Two education leaders, Sarah Vivian and Jeremy Camron, were named recipients of the seventh-annual David Karem Award for Excellence in Education Policy during the Kentucky Board of Education’s (KBE’s) regular meeting on June 7.
Vivian, principal of The Academy (Franklin County), and Camron, principal of Owensboro Day Treatment (Daviess County), were recognized for their role in passing legislation to expand the high school equivalency program to include youth in all district-operated alternative programs.
The Karem Award, which honors former KBE member and state legislator David Karem, is given annually to state policymakers, education leaders or citizens who have contributed to the improvement of education by serving on national commissions, task forces or other significant boards and organizations. Recipients demonstrate outstanding leadership and have made an impact on education policy and the educational system. They also exhibit a commitment to work collaboratively with different stakeholders.
Both recipients said they were honored to be chosen for the recognition.
“This is a reflection of the collaboration of many to provide opportunities for students across the Commonwealth,” said Camron.
The team at the Kentucky Association of School Administrators, Kentucky Educational Collaborative for State Agency Children (KECSAC), the Kentucky Legislative Research Commission, Sarah Vivian and state Rep. DJ Johnson “provided the knowledge of the process and support needed to bring down a barrier to attaining the GED for students in alternative education programs,” he said.
Alternative education programs (AEPs) are special programs designed to provide remediation, acceleration or unique learning opportunities that would not otherwise be available to students in the traditional school setting. While AEPs historically have been associated with at-risk students, these programs serve a wide variety of students, including those identified for special education, those who are gifted and talented, adjudicated, abused, neglected or differently abled, and other students who can benefit from a nontraditional learning environment.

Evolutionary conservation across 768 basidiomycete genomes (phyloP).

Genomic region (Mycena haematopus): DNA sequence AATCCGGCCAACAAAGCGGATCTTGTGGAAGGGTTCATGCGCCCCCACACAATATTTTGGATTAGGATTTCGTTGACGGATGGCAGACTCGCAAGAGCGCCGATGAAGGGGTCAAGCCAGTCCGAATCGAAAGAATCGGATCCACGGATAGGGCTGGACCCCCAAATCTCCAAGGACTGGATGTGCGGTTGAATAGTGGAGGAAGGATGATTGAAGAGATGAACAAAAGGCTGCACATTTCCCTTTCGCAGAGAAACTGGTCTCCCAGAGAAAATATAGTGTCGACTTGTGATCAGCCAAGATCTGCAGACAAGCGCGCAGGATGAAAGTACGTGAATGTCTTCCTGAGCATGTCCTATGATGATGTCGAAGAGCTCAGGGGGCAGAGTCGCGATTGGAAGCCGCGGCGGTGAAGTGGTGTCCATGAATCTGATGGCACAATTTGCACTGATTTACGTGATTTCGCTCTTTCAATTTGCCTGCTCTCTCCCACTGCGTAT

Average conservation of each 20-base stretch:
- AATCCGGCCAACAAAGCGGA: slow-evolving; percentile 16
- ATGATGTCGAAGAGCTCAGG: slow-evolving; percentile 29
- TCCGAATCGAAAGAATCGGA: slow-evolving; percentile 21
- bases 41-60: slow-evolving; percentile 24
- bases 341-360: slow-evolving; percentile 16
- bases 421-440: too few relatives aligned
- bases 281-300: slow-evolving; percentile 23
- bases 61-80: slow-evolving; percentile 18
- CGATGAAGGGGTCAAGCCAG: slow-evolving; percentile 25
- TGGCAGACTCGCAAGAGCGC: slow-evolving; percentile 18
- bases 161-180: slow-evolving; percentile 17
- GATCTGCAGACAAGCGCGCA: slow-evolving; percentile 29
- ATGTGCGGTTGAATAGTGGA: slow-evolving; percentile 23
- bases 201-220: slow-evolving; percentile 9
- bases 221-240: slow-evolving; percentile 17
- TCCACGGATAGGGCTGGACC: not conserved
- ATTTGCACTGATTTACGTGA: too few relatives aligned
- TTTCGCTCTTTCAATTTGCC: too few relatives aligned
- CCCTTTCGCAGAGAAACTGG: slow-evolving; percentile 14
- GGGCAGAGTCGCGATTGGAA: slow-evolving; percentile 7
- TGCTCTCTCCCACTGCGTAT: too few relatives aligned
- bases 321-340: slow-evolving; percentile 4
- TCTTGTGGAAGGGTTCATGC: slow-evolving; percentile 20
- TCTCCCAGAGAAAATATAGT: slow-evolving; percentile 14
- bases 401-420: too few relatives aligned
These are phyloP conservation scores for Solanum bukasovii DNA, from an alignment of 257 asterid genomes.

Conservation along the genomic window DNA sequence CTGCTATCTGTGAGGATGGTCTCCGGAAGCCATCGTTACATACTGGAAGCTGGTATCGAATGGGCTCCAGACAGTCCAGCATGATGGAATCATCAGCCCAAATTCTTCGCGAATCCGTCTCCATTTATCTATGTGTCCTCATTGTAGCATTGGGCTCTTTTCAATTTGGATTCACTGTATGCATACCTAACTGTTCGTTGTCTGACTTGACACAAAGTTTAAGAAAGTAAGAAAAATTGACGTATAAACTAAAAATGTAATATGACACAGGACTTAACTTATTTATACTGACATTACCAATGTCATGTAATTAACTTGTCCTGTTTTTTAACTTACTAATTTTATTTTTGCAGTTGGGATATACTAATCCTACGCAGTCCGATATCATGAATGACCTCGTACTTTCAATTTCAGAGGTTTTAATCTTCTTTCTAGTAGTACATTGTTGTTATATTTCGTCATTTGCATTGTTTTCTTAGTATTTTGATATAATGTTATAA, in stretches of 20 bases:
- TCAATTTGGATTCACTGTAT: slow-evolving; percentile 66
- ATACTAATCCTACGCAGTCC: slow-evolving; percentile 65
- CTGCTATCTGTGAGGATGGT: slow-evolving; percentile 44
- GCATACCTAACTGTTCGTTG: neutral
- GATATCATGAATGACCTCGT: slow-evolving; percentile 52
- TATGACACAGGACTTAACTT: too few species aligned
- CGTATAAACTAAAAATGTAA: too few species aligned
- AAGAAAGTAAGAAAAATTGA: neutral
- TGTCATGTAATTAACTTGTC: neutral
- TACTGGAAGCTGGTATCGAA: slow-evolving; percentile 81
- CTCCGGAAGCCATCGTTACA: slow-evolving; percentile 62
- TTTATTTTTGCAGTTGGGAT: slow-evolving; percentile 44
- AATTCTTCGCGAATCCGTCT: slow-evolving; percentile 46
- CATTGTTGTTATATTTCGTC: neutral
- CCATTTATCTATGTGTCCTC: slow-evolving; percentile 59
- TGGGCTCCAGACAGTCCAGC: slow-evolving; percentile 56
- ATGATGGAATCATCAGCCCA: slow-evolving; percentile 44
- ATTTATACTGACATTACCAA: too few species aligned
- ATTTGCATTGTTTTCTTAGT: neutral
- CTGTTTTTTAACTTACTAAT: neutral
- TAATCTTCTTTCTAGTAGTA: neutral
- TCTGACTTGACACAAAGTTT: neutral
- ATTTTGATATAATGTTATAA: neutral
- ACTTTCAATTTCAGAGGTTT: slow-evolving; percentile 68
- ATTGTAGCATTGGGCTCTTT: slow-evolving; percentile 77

It was Vivian and Camron’s shared passion that led to legislative change.
“During COVID, Jeremy and I were in a meeting together and the discussion began about students in alternative school not having the same access to the GED as those students in state agency alternative schools,” said Vivian. “My building is composed of both programs, and I was really struggling with a potential drop who was not a state agency student. From there, the GED bill was born and now all students in alternative schools have access to the GED and one less barrier to overcome.”
To qualify for the award, recipients must have demonstrated leadership in policy development. Nominator Ronnie Nolan, Ed.D., KECSAC executive director, said Vivian and Camron have the kind of education policy expertise that comes from being in classrooms every day.
“Jeremy and Sarah know firsthand how difficult educating our state’s most vulnerable student populations can be,” Nolan said. “They both work in state agency programs that serve children and youth who are committed to or in the supervision of the Commonwealth.”
In 2017, they worked successfully with KECSAC on expanding high school equivalency options for youth in state care. That opened their eyes to a need.
“They began to see firsthand issues in their own blended programs, where state agency children sat next to district-referred and placed students in alternative learning environments,” said Nolan in his nomination. “Those state agency children were permitted to participate in a high school equivalency program, while their classmates – students who were facing many of the same educational hurdles – could not. They decided to take action.”